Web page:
8:20 am
Be in car on the way to school.
Give Chicken “breakfast” (microwaved cheese quesadilla cut into bite-sized squares) in a plastic cup to eat in the car on the way to school.

Buckle children into car.

Drive like hell.
9 am
Drop off at school.
Drop off at school (by some miracle are only 5 minutes late)
9:30 am
Run to grocery store to pick up supplies for Buster’s half-birthday party tonight.




Buy a coffee.
Run to book store to buy new infant sleep book.

Cashier looks at me and says, “having a hard time, hon?”

Buy a coffee.
10 am
Put Buster down for a nap.
Am still driving home.
10:30 am
Exercise.

Tidy up the house.

Have a snack.

“Me time”
Arrive at home.

Put Buster down for a nap.

Take a shower (have not done this since Sunday. Have gone to Spinning class in the interim. Head is starting to itch.)

Start to read sleep book, skimming for charts, tables, and numbered instructions.

Am, like an idiot, encouraged by book’s boldface promises to have your baby sleeping through the night in a week or less!
11:15 am
Go to Buster’s Gymboree class.
Buster wakes up from nap.

Sigh. We’re never going to get to this fucking class.
12 pm
Buster’s class ends.

Leave to pick up Chicken
from school.
Leave to pick Chicken up from school.

On the way, stop at grocery store to pick up supplies for half birthday party tonight.
1 pm
Collect Chicken.

Load up into car.

Head toward home.
Arrive at Chicken’s school.

See another mom with a young baby, ask “how’s he sleeping?” I look into her eyes, and no words need to be spoken for us both to understand that the two of us are the co-captains of the “God… so… tired…” club. But words are spoken anyway. Exclaim loudly that I do NOT advocate cry it out! (That book you just bought is kind of ok with crying it out.)
1:20 pm
Be almost home.
Return to car, load up kids.
1:45 pm
Put Chicken down for nap.

Put Buster down for nap.
Almost home.

Call mom to complain about how tired I am.

Chicken vomits all over himself, the car seat, his monkey backpack, his stuffed rabbit, the back of the passenger seat, the floor beneath him.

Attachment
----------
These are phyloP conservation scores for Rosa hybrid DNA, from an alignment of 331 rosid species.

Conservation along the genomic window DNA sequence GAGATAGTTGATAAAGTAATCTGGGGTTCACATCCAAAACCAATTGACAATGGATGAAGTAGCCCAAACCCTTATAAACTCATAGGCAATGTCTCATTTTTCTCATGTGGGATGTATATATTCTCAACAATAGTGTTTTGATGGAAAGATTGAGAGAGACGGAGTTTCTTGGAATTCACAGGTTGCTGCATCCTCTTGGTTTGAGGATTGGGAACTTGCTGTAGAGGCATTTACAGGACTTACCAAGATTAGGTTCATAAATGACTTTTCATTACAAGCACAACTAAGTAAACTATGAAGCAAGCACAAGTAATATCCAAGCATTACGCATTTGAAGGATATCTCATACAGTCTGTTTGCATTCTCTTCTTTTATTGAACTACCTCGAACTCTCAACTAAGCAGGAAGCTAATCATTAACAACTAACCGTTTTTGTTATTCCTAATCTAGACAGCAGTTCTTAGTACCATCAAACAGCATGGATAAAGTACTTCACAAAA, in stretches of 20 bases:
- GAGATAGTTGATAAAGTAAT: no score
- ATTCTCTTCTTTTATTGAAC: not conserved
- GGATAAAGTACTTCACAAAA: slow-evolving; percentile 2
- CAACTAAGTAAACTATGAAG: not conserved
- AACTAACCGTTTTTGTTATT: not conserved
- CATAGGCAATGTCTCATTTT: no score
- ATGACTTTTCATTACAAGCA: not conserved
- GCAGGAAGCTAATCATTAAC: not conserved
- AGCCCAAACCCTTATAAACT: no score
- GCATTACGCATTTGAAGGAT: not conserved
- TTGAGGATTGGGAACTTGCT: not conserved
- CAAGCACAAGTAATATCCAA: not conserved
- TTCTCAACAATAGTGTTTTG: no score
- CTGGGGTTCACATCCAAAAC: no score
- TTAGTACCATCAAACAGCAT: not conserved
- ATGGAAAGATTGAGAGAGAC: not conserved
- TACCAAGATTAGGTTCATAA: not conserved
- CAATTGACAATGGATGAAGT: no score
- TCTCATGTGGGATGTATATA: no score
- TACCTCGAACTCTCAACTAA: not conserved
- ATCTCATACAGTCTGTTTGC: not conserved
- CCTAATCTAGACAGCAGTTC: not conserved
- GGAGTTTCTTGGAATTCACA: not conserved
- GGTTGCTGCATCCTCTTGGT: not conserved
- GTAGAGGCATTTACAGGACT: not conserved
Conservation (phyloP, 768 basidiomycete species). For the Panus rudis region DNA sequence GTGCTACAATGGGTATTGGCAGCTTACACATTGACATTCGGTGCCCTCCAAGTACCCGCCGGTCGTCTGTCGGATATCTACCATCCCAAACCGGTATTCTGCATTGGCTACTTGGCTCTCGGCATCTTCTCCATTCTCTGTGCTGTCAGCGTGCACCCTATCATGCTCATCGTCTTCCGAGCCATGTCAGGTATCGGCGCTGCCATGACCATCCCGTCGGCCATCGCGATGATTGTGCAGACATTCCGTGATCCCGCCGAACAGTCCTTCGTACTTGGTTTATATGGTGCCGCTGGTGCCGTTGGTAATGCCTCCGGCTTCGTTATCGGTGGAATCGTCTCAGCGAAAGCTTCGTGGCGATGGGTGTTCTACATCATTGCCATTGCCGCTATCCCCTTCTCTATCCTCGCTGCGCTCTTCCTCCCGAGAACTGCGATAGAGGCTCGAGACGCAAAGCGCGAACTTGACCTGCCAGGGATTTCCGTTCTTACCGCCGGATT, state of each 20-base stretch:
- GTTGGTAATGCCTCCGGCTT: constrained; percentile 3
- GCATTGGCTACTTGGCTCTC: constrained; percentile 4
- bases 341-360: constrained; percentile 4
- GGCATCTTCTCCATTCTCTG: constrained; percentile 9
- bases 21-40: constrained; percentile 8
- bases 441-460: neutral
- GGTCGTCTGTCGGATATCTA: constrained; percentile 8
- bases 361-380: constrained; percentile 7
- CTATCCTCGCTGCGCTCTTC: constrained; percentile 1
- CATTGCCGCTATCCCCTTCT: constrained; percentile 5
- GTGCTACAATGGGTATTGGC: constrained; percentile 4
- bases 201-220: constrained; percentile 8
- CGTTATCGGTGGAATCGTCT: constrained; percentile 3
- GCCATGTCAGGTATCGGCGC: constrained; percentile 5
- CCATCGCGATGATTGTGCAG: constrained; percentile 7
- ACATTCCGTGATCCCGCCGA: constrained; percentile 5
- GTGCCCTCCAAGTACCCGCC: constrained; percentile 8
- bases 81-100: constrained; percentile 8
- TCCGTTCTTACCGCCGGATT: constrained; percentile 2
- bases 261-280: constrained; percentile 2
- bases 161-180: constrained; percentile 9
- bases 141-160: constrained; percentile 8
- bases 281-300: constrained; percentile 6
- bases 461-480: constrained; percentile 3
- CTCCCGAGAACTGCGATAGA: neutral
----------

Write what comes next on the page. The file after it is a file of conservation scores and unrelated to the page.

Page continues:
Then he takes his hand, touches the vomit on his chest, and rubs it into his hair.

Say, “OH SHIT!” and hang up on mom.

Pull over in drugstore parking lot, cutting off a Sherriff cruiser. Fling open Chicken’s door and unbuckle his vomit-covered car seat strap, getting chunks stuck under finger nails. Sherriff  pulls away, wanting both deniability and an escape from the smell of strawberries and stomach acid. Set Chicken down in passenger seat for a moment so you can wipe the chunks out of the car seat. Thank God for that pack of wipes in the car.

Change Chicken into emergency t-shirt.

Clip him back into his hastily and not at all well-cleaned seat, as he says, “Mommy, you gotta clean dis. I threw up. You gotta clean it.”
2 pm
Prepare decorations for Buster’s half-birthday party while eating a late lunch, finishing iced coffee from earlier, and generally relaxing.

Perhaps I’ll watch something silly on TV!
Arrive home.

Put Buster down for nap in about 45 seconds: put him in crib, turn off light, leave, say to self, “if he cries, he cries, I’ve gotta clean vomit right now.”

Clean vomit off of Chicken.

Put Chicken down for nap.

Go back out to car with antibacterial spray, paper towels, and toothbrush and attempt to get all the chunks and bile out of the car seat nooks and crannies.

Mentally compose letter of resignation. To whom it may concern, fuck this shit I am an American and I have rights and have you no sense of decency, sir?
3:30 pm
Buster wakes up from nap.

Chicken wakes up from nap, eats snack, gets ready to go to Gymboree to get his wiggles out.
Buster wakes up from nap, is supremely pissed. Bounce him while chanting “please shut up, please shut up,” in a very nice-sounding NPR voice.

Eat a cookie.

Don’t cry.

4:47 pm - Real time update - We have now added one diarrhea bed and one diarrhea bath tub to the score card. Sooooo at this point we're looking at Day: 14; Katie: 1 (that was a good cookie.)

7:50 pm - real time update - Chicken is in bed. The bath tub is bleached. The couch cushion has been disinfected. Oh, did I mention the couch leak? Nbd, it's a leather couch. The dishwasher is running extra hot, as is the washer with all the shitty sheets, towels, clothes and socks. Buster is having a nightcap. Me too. It's now 7:54 and I'm getting in bed. Come oooooon Thursday!
Me: I'm taking the day off tomorrow.

Ryan: How does that work, exactly?